The Akeidah continues at length and concludes that in fact the oath of the Giving of the Torah was not a real oath, and our obligation to keep the Torah is because Hashem’s protection of us is conditional on our keeping it. He explains this with an analogy to a person who, due to his many qualities, aroused the jealousy and hatred of powerful and violent people. He could find no rest until, finally, he found refuge in the king’s palace courtyard. The king promised him that if he would agree to his covenant and follow his ways, the king would protect him and no harm would befall him; he would only continue to succeed more and more. And so it was as long as he kept the king’s covenant. But after a long time, when he broke the rules and severed his covenant and connection with the king, the enemies attacked him. Now, we cannot say that the king punished him; the king did nothing but remove his protection, and the attacks came from the enemies, who can, G-d forbid, destroy him completely. Similarly, if the Jews, G-d forbid, violate the covenant of the Torah, Hashem’s protection is removed and, G-d forbid, the enemies do whatever they do. The Akeidah goes on for several pages explaining this.

The holy Shelah, in his Asarah Maamaros, Maamar 2, pages 43-44, quotes the Akeidah and then concludes, “In summary, it is not because of an oath that Jews in all generation have to keep the Torah, but rather in order to survive. This is more severe than an oath, because the Jewish people know well that if they were to leave Hashem’s hand and protection, they would be vulnerable to genocide. Whoever separates himself from Hashem is cutting himself off from life.

Accordingly, the Akeidah’s opinion is that not only the Three Oaths, but even the oath of the Torah is not binding upon the descendants of those who accepted it, and nevertheless, since it is more severe than an oath, Chazal use the word “oath” to describe it. The word “oath” is only figurative.

On this the Shelah comments: “The Akeidah’s words are truly sweet and ‘the words of a wise man’s mouth are graceful’ (Koheles 10:12), but Chazal’s words clearly demonstrate that this oath was a real oath. For example, the Gemara says (Shavuos 29a) that one taking an oath can play a trick and have in mind an interpretation of the words different from their usual meaning. Accordingly, when the Jews swore to keep the Torah, there was a danger that they might swear “to fulfill the words of G-d” but having in mind an idol, which is also called a god. To avoid this, Moshe said to the Jewish people, “I am imposing this oath on you not as you understand, but as Hashem and I understand it.” This proves that it was a real oath, for if we would say as the Akeidah says, that it was a condition for Hashem’s protection, how could such a trick work? Misinterpreting the condition would be no excuse, since after all they did not fulfill the condition.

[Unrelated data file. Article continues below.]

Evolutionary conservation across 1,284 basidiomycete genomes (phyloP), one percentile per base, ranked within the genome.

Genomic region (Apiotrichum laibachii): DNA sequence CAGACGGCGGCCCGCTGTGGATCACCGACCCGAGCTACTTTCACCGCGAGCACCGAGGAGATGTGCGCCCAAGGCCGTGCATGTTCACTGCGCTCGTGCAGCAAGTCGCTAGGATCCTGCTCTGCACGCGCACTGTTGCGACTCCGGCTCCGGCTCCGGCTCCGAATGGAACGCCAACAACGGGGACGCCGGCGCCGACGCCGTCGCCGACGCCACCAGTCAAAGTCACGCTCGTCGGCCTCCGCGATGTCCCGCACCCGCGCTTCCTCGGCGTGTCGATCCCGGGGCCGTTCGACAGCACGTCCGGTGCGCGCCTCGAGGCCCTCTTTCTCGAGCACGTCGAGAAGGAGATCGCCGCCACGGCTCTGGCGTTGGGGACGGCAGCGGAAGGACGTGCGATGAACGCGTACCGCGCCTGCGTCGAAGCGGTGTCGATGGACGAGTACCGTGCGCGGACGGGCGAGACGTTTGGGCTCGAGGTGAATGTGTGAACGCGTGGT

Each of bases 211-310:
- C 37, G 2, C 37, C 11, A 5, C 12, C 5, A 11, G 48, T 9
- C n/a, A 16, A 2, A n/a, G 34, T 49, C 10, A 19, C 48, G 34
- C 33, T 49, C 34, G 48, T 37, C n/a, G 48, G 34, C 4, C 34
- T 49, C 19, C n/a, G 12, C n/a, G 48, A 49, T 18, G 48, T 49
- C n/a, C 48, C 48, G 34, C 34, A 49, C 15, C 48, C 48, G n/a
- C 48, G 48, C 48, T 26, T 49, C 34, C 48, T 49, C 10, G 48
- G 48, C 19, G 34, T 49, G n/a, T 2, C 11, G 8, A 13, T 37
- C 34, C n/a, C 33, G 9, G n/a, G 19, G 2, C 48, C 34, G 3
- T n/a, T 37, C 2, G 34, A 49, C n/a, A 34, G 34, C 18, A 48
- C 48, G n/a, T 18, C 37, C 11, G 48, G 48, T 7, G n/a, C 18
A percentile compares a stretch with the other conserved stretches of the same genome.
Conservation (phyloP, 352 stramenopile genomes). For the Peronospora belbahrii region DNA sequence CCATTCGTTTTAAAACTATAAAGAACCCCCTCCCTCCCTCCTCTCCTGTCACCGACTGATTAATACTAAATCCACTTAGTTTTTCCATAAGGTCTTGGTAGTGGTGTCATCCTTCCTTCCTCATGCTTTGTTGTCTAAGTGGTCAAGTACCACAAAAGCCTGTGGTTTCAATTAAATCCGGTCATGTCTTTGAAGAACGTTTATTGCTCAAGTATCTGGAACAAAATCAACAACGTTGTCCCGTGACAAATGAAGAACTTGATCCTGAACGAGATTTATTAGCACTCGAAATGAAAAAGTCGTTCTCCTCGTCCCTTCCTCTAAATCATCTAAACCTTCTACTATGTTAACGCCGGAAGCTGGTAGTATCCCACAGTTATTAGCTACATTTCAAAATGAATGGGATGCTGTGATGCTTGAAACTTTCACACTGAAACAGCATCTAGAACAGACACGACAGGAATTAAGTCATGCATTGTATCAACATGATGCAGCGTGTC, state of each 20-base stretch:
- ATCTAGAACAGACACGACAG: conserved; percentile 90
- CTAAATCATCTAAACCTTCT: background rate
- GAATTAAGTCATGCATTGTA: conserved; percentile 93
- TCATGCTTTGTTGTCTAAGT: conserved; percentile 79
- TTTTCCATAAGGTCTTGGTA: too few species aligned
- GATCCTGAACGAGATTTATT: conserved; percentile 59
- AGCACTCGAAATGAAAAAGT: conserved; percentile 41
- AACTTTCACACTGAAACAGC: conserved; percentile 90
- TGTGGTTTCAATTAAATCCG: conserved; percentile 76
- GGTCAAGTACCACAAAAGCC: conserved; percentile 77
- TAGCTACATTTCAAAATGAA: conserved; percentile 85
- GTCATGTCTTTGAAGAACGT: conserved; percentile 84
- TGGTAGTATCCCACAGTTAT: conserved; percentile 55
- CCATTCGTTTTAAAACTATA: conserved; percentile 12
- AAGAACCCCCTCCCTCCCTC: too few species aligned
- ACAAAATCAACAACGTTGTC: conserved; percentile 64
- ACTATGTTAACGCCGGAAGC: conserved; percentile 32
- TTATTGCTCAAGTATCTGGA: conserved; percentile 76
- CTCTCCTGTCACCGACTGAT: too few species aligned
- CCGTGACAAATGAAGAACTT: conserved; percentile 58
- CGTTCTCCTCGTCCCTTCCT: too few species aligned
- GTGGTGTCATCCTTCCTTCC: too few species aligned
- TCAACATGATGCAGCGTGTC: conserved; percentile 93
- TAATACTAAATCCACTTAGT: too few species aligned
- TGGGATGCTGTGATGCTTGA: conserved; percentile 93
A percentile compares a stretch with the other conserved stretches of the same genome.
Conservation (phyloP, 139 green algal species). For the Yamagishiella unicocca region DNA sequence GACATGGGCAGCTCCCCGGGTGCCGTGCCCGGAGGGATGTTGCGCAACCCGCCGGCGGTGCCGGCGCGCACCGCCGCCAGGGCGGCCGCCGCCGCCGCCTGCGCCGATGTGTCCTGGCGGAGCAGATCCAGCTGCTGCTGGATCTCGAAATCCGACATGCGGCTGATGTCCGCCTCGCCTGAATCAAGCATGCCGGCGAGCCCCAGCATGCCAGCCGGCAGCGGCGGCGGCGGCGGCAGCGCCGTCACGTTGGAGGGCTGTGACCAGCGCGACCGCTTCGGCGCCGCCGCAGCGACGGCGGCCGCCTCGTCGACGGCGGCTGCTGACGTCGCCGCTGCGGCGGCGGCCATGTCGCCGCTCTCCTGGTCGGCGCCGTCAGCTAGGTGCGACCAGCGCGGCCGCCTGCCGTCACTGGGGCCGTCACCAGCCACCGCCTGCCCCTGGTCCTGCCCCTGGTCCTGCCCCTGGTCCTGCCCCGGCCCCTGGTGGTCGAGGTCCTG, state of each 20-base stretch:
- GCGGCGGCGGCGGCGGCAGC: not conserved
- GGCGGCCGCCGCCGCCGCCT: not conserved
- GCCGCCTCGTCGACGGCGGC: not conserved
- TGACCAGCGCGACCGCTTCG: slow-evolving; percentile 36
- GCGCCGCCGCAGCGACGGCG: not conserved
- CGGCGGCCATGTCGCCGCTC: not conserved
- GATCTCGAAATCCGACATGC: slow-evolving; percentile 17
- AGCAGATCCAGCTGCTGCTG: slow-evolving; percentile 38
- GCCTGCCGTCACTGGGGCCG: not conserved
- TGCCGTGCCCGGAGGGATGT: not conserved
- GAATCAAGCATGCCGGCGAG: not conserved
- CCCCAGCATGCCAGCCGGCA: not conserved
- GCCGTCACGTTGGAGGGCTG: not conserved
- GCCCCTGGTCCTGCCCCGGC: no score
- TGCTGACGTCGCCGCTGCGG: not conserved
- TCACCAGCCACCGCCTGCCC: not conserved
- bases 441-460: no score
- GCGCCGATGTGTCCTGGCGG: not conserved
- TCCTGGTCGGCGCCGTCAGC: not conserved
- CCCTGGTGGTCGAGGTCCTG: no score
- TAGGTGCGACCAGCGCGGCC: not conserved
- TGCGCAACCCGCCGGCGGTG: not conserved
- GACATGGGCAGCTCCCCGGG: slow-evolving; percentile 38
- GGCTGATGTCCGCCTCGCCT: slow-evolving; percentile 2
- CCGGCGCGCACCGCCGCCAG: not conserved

Furthermore, the Akeidah says that the future generations’ punishment for not keeping their ancestors’ covenant is merely that Hashem will remove His promise from them, i.e. remove His protection. If so, asks the Shelah, why are there different punishments for different sins, such as lashes, death and Gehinom? So we must say that the original connection between Hashem and the Jewish people is intact with all its details forever.

Regarding the Akeidah’s question as to how we could be bound by an oath taken by our ancestors, and his contention that the souls’ presence at Sinai does not help since the bodies were not there, the Shelah replies that that indeed the central core of the bodies of future Jews were also there. See there, where he writes at length to explain the mechanics of this.

Now, I don’t understand why the Shelah had to prove that the oath of the Torah was a real oath from the fact that Moshe warned the people that he was imposing the oath as he understood it. He could have brought a more obvious proof from the law that an oath not to commit a sin is meaningless because of the rule that an oath does not take effect on top of a pre-existing oath. Perhaps he held that in that case, even if the Torah oath was not an oath, since it has the severity of an oath another oath cannot take effect. But the fact that he had to specify that the oath was as he understood it shows that if not for that specification, they would have been able to escape culpability. This proves that it is a real oath.